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Vaccinating Your Senior Dog

By: Dr. Dawn Ruben

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Vaccinations (immunizations, "shots") have saved the lives of millions of dogs. Before the days of effective vaccines, dogs routinely died from distemper, hepatitis, leptospirosis, parvovirus and complications of upper respiratory infections. Current vaccination programs protect our dogs (and us) from the threat of rabies. As pets age, questions about vaccinations arise. Common questions include which vaccines a senior dog needs and how often should he be vaccinated. Unfortunately, the absolute answers to these questions are not known but there are several recommendations.

Despite the well-known benefits of vaccination, the practice of annual vaccination of senior dogs is controversial. Some veterinarians believe that annual revaccination is an important and critical part of preventative health care. There has been some research that indicates that the immune system of older dogs is not as effective as younger dogs. This suggests that older dogs may be more susceptible to diseases and therefore require annual vaccinations. Other veterinarians feel that many vaccines last in the body longer than one year, and annual vaccination is not worth the risk of allergic reaction or other immune diseases. Of course, some vaccines (rabies) are required by law and must be administered on a regular basis.

The one thing that many veterinarians agree on is that dogs should only be vaccinated against those diseases for which they are susceptible. For example, if you and your dog do not live in an area endemic for Lyme disease, vaccinating for that disease is not recommended.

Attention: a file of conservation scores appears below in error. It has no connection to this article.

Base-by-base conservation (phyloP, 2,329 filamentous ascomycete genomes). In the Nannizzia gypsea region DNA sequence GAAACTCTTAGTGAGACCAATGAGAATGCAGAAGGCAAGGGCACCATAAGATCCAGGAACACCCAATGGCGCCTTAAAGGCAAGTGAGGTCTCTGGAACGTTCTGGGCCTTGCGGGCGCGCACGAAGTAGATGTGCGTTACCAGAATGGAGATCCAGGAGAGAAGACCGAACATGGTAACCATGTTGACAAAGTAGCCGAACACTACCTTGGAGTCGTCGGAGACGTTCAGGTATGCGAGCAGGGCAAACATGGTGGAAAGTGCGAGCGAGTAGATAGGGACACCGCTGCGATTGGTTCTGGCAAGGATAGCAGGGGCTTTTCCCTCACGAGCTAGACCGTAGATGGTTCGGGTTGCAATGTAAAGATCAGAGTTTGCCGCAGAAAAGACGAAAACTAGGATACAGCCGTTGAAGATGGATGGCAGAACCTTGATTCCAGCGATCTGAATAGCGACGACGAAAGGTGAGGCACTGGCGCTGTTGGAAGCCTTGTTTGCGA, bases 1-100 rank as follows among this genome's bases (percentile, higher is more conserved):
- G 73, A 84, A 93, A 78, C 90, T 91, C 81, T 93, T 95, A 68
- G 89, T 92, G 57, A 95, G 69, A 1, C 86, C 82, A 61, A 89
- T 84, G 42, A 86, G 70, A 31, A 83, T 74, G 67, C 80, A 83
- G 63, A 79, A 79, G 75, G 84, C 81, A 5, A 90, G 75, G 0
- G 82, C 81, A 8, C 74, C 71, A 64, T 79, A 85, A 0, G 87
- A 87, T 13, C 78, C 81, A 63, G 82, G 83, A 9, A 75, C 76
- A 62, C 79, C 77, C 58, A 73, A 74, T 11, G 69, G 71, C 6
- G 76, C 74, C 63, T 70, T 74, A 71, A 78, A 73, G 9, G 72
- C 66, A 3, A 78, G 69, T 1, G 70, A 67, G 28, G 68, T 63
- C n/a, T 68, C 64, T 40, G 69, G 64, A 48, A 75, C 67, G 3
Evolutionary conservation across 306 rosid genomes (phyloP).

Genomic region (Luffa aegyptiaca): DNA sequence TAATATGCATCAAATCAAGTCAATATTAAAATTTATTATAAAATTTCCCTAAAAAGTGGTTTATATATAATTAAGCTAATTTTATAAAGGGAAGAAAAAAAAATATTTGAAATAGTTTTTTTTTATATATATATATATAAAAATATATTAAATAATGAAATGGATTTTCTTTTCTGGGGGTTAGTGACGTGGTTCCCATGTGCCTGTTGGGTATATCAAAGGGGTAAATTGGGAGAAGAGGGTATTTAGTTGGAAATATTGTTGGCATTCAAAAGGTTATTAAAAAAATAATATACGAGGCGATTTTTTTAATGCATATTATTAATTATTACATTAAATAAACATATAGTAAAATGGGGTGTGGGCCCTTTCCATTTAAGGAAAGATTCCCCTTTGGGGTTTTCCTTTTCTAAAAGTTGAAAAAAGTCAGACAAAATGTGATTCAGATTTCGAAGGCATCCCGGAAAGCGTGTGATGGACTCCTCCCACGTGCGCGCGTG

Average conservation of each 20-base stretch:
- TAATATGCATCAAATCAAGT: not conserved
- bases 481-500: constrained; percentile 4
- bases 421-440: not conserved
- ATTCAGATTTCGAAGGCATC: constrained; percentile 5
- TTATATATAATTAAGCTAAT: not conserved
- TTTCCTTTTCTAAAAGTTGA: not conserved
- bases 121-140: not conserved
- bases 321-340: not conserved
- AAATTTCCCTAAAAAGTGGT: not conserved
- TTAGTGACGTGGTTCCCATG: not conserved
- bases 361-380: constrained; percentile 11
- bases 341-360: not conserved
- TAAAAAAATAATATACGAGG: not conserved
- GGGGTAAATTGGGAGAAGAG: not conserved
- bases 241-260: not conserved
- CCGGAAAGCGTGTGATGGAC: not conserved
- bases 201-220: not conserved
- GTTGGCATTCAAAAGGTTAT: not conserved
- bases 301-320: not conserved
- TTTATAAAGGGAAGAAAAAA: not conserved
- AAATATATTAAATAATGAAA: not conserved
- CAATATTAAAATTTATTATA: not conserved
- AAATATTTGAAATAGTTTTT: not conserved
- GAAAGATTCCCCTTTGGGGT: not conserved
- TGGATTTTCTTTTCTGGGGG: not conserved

Rabies should be given based on local laws. In some areas, rabies vaccination must be given every year. In other areas, local law allows vaccination to be given every three years.

Recommendations

The foremost recommendation is to discuss the vaccination program with your veterinarian. Don't hesitate to ask questions about the pros and cons of vaccinations.

For dogs older than 7 to 9 years, annual revaccination (boosters) should be discussed with your veterinarian. In the past, the DHLP (distemper, hepatitis, leptospirosis, parvovirus) vaccine was typically given each year. These recommendations may be changing. The most appropriate vaccination program for your pet should be followed.

If the risk of kennel cough is great, a vaccine against bordetella is recommended. The bordetella vaccine needs to be given at least yearly, and each year you and your veterinarian should assess whether it is required. The rabies vaccine should be given as recommended by local law. Newer vaccines effective against specific forms of the bacteria leptospirosis may be important in some areas. The need for the vaccine should be determined based on the area of the country your dog lives in and his or her life-style.

Other vaccinations that are sometimes given by your veterinarian include coronavirus, Lyme and giardia. These are not routinely given to every animal, and their use should be discussed with your veterinarian.

For more information on caring for your senior pet, please read Geriatric Dog Care.

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